Whether Day Dawns
The day shines in the silence of the night, in endless dreams of the struggle for life. Everywhere with me, my life is filled
with words for you, for you, all of them for you. With her I do not fear the phantoms; once again my heart is in love. Faith, dreams, the inspired words, everything in my soul, all that is cherished and sacred, everything is for you. If my days are bright or gloomy, if I must lose my life soon, I am certain of one thing: Right up to my very grave I will think, I will feel the songs and the strength for you.
Pesni i Pljaski Smerti (Songs and Dances of Death)
Modest Musorgsky
(Count Arsenii Arkadevich Golenishchev-Kutuzov)
Stonet rebjonok. Svecha, nagaraya, Tusklo mercajet krugom.
Tzeluyu noch', kolybel'ku kachaya,
Mat' ne zabylasja snom.
Ranym ranekhon'ko v dver', ostorozhno,
Smert' serdobol'naya stuk!
Vzdrognula mat', ogljanulas' trevozhno...
"Polno pugat'sya, moi drug!
Blednoje utro uzh smotrit v okoshko.
Placha, toskuya, lyubya,
Ty utomilas'.
Vzdremni-ka nemnozhko,
Ya posizhu za tebja.
Ugomonit' ty ditya ne sumela.
Slashche tebya ya spoyu."
"Tishe! Rebionok moi mechetsya, b'iotsya,
Dushu terzayet moyu!"
"Nu, da so mnoyu on skoro uimetsya,
Bajushki, bayu, bayu."
"Shchechki bledneyut, slabeyet dykhan'ye...
Da zamolchi-zhe, molyu!"
"Dobroye znamen'ye: stikhnet stradan'ye,
Bajushki, bayu, bayu."
"Proch' ty proklyataya!
Laskoi svoyeyu sgubish' ty radost' moyu!"
"Net, mirnyi son ya mladentzu naveyu.
Bajushki, bayu, bayu."
"Szhal'sya, pozhdi dopevat' khot' mgnoven'ye,
Strashnuyu pesnyu tvoyu!"
"Vidish1, usnul on pod tikhoye pen'ye.
Bayushki, bayu, bayu!"
The child groans.
The blackening candle throws a
trembling glimmer all around. Throughout the night, rocking her child, the mother has not had a moment's sleep. Early in the morning, compassionate Death
to knock quietly at the door: tap, tap! The mother trembles, turns around,
"Don't be alarmed, my friend. Pallid dawn already lightens the window. Your tears, your worries, your love have
exhausted you. So go and sleep a while, I will watch over your child for you. You have not been able to calm your infant, I will sing him sweeter songs." "Be quiet! My child is agitated, restless,
and my soul suffers with him." "With me he will soon calm down. Bye-bye, baby, bye!"
"His cheeks are becoming pale, his breathing weakens... But be quiet I beg of you!" "It is a good sign, his suffering will lessen, Bye-bye, baby, bye!" "Go away cursed one! Your caresses will destroy my happiness!" "No, I will give peaceful sleep to the child. Bye-bye, baby, bye!" "Have mercy on me, stop your singing for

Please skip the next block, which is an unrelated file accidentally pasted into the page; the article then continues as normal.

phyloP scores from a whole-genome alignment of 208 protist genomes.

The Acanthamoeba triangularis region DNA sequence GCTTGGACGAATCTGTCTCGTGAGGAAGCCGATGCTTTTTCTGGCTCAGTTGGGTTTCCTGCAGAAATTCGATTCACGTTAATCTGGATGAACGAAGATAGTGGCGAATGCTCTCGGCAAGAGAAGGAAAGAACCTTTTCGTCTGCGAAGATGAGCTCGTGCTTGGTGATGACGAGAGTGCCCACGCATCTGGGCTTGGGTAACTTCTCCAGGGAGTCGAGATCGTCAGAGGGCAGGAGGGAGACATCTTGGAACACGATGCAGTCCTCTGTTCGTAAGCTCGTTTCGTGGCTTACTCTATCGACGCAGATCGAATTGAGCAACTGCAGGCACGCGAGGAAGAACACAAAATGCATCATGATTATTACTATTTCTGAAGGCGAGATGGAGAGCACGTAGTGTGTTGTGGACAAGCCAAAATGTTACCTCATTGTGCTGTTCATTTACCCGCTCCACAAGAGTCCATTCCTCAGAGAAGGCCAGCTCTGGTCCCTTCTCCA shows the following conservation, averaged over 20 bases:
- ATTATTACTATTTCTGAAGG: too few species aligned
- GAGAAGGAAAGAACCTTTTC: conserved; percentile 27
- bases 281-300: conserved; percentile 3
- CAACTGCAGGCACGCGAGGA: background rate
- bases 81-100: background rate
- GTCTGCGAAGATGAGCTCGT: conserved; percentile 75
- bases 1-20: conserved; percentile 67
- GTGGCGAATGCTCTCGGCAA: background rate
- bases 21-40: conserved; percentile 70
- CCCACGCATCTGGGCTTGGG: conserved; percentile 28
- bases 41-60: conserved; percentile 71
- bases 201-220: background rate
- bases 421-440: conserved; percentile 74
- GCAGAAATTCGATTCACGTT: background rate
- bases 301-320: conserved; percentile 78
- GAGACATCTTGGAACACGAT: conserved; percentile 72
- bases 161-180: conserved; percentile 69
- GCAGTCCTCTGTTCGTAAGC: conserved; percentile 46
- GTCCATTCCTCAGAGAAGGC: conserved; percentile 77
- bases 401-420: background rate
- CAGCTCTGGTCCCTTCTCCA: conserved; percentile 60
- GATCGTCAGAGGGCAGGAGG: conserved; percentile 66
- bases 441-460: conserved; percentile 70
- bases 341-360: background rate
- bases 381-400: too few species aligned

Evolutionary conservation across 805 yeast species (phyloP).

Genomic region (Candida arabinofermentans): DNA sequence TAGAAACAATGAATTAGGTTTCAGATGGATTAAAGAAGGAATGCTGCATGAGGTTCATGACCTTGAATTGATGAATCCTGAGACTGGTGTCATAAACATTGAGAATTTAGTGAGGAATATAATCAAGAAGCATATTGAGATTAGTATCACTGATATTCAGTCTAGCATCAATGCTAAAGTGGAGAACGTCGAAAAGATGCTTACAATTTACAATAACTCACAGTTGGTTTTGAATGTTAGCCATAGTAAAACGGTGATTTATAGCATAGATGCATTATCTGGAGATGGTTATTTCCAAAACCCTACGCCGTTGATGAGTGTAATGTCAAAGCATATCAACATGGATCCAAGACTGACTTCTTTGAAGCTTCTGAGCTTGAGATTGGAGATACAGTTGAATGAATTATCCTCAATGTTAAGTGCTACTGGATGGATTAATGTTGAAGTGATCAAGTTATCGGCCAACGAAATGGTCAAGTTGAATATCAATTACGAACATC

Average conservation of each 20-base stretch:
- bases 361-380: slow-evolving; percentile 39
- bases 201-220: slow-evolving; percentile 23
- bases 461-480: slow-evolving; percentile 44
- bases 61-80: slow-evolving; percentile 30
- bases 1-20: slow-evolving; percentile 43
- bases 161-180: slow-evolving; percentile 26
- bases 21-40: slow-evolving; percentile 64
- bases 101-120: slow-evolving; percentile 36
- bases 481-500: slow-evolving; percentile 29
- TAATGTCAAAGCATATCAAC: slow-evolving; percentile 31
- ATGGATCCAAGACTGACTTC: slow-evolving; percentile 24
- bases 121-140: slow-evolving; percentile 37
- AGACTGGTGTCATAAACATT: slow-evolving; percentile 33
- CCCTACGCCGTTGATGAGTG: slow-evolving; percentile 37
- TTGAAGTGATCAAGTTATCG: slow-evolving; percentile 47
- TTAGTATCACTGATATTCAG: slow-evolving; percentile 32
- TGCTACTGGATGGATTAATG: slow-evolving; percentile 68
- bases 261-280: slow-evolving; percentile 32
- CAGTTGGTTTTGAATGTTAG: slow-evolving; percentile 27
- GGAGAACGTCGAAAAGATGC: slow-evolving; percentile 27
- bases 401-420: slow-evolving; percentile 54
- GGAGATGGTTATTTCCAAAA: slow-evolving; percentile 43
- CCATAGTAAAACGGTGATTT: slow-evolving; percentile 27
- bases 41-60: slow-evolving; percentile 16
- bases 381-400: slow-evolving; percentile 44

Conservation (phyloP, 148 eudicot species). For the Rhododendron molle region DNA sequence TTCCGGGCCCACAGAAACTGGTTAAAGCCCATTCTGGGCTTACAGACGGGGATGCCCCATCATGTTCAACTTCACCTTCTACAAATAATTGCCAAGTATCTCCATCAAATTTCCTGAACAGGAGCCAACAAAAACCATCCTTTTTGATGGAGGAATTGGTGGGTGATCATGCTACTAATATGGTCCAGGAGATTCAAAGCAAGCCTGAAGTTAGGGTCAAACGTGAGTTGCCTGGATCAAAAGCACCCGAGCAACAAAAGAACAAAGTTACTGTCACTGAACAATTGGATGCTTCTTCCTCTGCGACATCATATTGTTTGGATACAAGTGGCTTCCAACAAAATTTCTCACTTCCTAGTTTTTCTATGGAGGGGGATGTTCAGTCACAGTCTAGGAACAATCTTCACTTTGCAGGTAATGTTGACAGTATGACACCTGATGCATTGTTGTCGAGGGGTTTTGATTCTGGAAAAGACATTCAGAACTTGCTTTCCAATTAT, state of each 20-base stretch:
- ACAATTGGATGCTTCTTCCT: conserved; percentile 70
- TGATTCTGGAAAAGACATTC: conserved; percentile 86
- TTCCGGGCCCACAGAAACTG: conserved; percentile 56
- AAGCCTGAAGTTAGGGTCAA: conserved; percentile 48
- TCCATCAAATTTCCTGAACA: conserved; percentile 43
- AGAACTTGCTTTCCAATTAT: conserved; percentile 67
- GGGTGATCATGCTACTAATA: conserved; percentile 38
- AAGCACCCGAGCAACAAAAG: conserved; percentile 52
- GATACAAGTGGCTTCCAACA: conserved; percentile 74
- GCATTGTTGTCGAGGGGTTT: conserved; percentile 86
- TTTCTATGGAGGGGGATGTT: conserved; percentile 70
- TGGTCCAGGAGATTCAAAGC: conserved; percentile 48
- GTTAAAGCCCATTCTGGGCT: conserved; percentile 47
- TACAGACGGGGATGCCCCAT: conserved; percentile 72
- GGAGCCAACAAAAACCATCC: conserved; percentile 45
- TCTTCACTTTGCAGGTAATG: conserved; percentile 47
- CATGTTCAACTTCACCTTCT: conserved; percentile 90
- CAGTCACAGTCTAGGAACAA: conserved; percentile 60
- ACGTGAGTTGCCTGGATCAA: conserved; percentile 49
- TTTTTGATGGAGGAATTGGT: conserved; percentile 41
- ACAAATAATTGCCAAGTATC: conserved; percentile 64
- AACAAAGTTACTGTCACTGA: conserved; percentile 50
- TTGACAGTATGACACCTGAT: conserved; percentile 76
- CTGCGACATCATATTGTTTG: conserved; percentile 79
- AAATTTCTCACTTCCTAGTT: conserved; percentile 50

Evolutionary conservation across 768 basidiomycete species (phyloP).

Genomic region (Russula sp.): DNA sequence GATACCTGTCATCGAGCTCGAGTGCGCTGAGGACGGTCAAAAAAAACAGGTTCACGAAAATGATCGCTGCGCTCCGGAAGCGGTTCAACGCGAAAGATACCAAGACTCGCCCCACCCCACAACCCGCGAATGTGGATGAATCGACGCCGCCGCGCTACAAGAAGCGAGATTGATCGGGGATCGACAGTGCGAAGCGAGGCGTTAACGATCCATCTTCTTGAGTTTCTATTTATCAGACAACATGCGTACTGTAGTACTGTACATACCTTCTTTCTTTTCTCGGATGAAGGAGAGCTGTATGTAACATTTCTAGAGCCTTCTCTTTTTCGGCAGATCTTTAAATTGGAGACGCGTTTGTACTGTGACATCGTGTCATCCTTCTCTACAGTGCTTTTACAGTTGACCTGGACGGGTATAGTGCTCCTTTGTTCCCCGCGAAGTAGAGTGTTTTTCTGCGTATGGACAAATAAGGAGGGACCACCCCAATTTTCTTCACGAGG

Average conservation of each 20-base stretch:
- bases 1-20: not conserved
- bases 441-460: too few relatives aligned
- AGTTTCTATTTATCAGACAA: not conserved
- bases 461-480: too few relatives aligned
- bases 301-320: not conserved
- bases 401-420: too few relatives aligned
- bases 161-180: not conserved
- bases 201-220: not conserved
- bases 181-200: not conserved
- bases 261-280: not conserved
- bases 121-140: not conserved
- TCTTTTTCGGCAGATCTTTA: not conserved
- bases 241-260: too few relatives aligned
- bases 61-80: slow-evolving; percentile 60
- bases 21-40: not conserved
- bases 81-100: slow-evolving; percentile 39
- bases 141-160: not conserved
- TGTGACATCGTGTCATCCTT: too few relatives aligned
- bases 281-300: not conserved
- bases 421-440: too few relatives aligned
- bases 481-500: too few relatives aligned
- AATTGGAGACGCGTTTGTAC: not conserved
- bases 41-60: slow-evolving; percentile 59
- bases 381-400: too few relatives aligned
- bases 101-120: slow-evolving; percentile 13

a moment, your sinister song!" "You see -he has gone to sleep to the
sweet sounds of my song. Bye-bye, baby, bye!"
Nega volshebnaya, noch' golubaya,
Trepetnyi sumrak vesny...
Vnemlet, poniknuv golovkoi, bol'naya
Shopot nochnoi tishiny.
Son ne smykayet blestyashchiye ochi,
Vsio pritailos' krugom;
V strastnom molchan'i vesennei polnochi Pesnya zvuchit pod oknom.
"V mrake nevoli surovoi i tesnoi,
Molodost' vyanet tvoya.
Rytzar' nevedomyi, siloi chudesnoi
Osvobozhu ya tebya.
Vstan', posmotri na sebja: krasotoyu
Lik tvoi prozrachnyi blestit,
Shchioki rumyany, volnistoi kosoyu
Stan tvoi, kak tuchei obvit.
Pristal'nykh glaz goluboye siyan'ye,
Yarche nebes i ognya;
Znoyem poludennym veyet dykhan'ye...
Ty obol'stila menya.
Slukh tvoi plenilsya moyei serenadoi,
Rytzarya shopot tvoi zval.
Rytzar' prishol za bestzennoi nagradoi
Chas upoyen'ya nastal.
Nezhen tvoi stan, upoitelen trepet.
O zadushu ya tebya
V krepkikh ob'yat'yakh; lyubovnyi moi lepet Slushai... molchi... Ty moya!"
Les, da polyany, bezlyud'ye krugom;
V'yuga i plachet i stonet;
Chuyetsya, budto vo mrake nochnom,
Zlaya kogo-to khoronit.
Gljad'! Tak i yest'!
V temnote muzhika
Smert' obnimayet, laskayet;
S p'yanen'kim plyashet vdvoiom trepaka,
Na ukho pesn' napevayet:
Okh, muzhichok, starichok ubogoi,
P'yan napilsya, poplelsya domoi;
Entrancing sweetness, blue of night,
wavering shadows of springtime. The head leaning, the ailing person listens
to the murmurs in a nocturnal silence. Sleep does not close her sparkling eyes,
life calls for sensual pleasures. Beneath her window, in the silence of
midnight Death sings its serenade: "In the darkness of cruel and suffocating
captivity your youth fades. I am the unknown knight who by his mirac?ulous power has come to deliver you. Arise, look at yourself. Your beauty illuminates your
transparent face. Your cheeks are becoming colored, and
your plait twists around your waist like
a cloud. The blue gaze of your intent eyes is
clearer than the sky and fire. Your breath is warm like the midday sun
and your charm has won my heart. Your ears are enthralled by my serenade. I am the knight your murmurs beckoned. The knight who has come for
his ultimate reward. The time of ecstasy has arrived. Your body is so tender with delicious
A forest by the side of the fields, is there
nobody in the vicinity From the South can be heard the laments
and tears as if in the darkened night. Who is sustained in such a manner
by this ill-intentioned gaze Death surrounds the Moujik in the night;